It’s that time of year again, when many fresh fruits and vegetables either start disappearing from the produce section, wear a painfully inflated price tag, or just look a lot less colorful and delicious than they did weeks or months ago. Before you cross them off your menu for the winter, know this: Studies show that the differences in nutrient levels between fresh and frozen are so minor that they would be unlikely to have an impact on overall health. While fresh produce starts out with higher vitamin content than frozen, it may lose much of its nutrition by the time you eat it, depending on the distance to its final destination, how you store it, and for how long. As long as frozen fruits and vegetables aren’t packed with added sugar, salt or syrups, they are a perfectly healthy way to get your daily quota. Look for produce frozen under a process called “individually quick frozen,” or IQF, for the best quality.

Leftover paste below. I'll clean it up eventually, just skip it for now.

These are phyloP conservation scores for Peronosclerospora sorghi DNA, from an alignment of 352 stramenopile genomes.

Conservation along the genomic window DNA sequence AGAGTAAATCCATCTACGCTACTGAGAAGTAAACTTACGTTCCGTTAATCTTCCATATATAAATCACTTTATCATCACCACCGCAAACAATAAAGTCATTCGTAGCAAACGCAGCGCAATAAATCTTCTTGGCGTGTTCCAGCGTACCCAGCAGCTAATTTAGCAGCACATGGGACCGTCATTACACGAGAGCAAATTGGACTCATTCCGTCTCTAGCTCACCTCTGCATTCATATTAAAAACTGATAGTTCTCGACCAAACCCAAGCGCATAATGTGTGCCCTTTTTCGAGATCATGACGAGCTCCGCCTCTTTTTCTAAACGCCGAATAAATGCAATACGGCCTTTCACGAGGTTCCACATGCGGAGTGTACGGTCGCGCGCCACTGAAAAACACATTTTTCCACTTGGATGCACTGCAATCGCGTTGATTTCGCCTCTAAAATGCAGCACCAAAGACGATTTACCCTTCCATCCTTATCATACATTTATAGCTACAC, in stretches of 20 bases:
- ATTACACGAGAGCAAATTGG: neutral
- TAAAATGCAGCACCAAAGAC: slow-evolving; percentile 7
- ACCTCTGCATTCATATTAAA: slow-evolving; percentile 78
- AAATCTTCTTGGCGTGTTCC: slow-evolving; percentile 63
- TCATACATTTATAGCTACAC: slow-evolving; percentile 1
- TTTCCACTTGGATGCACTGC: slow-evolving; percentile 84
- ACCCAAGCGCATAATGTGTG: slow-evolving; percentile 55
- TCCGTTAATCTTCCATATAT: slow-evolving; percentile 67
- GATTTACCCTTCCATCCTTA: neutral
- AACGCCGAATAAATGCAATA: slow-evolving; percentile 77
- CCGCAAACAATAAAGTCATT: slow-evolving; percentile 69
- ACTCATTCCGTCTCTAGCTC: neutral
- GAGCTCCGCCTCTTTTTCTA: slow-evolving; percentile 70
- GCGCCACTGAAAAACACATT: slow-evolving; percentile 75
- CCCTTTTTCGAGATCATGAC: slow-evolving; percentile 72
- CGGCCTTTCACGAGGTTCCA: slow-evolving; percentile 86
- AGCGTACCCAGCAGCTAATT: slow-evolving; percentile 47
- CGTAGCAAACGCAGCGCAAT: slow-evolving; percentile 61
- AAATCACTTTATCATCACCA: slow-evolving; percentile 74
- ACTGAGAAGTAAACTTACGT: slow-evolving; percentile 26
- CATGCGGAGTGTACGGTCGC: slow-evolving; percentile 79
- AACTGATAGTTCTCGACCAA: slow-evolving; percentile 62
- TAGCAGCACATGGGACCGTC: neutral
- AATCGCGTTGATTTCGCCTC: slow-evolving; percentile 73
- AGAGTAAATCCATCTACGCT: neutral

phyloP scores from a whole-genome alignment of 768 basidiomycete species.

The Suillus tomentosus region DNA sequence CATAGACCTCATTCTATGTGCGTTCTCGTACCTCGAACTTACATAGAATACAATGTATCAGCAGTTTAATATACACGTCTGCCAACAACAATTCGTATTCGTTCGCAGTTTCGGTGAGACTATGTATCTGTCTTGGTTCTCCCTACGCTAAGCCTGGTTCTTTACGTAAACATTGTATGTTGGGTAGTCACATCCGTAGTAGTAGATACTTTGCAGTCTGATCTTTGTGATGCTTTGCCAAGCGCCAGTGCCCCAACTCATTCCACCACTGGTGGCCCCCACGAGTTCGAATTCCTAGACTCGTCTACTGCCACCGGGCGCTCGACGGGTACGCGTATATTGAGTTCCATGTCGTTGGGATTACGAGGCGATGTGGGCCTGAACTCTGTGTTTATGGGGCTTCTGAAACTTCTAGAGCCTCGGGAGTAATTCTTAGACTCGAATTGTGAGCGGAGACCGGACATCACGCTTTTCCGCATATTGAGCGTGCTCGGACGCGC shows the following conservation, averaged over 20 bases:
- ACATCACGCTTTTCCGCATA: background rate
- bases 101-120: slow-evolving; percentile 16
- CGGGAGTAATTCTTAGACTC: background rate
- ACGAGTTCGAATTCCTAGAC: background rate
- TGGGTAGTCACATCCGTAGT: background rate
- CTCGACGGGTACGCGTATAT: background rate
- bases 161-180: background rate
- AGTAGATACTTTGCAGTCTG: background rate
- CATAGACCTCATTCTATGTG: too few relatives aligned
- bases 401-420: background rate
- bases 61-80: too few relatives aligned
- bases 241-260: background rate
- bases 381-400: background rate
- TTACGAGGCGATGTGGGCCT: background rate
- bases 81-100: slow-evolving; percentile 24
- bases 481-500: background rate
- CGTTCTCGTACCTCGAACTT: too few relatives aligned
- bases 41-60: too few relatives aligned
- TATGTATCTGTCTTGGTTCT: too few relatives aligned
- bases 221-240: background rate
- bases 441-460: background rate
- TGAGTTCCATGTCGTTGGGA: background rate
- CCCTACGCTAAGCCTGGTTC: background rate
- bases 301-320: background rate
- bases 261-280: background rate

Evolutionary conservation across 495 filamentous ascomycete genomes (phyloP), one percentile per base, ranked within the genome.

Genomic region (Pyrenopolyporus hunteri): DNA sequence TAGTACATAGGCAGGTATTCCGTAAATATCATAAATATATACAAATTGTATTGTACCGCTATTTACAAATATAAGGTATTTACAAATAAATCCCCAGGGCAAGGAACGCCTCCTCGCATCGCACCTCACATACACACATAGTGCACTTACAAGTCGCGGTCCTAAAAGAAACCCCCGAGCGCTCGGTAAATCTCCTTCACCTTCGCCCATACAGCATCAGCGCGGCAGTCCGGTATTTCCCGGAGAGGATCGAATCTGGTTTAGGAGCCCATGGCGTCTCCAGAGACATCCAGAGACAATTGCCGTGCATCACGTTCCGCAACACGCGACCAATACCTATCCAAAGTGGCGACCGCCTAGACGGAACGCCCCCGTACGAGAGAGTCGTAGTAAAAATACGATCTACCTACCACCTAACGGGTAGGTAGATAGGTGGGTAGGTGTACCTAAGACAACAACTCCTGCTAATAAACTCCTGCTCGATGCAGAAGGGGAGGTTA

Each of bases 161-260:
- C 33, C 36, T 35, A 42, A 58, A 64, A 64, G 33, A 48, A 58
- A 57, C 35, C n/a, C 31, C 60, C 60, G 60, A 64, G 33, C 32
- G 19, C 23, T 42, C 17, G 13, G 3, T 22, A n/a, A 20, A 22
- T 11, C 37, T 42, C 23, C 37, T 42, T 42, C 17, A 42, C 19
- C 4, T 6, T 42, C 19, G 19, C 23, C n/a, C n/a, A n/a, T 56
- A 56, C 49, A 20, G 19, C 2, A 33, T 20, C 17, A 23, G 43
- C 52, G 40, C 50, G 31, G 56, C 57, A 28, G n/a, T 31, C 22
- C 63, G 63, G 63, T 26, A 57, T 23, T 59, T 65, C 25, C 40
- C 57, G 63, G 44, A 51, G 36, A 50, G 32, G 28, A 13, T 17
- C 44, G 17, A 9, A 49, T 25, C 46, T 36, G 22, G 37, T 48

Here, ideas for making sure fruits and veggies are on your plate all winter long: 1. Blend Fruit Smoothies:
A great place to use frozen berries, bananas, and mango chunks, the consistency of the frozen fruit adds creaminess to your drink, and you don’t need to use ice.2. Enjoy Warm Winter Soups:
Throw in as many frozen veggies as you want! Cleveland Clinic’s Roxanne Sukol, M.D., walks you through the easy steps right here
.3. Sauté Away:
Frozen vegetables work well in sautéed dishes, especially in our Cauliflower Fried “Rice”
. Even the cauliflower, in florets or already riced, can be found frozen.4. Make Pasta Primavera:
Toss frozen veggies into the pasta pot a few minutes before draining. So simple!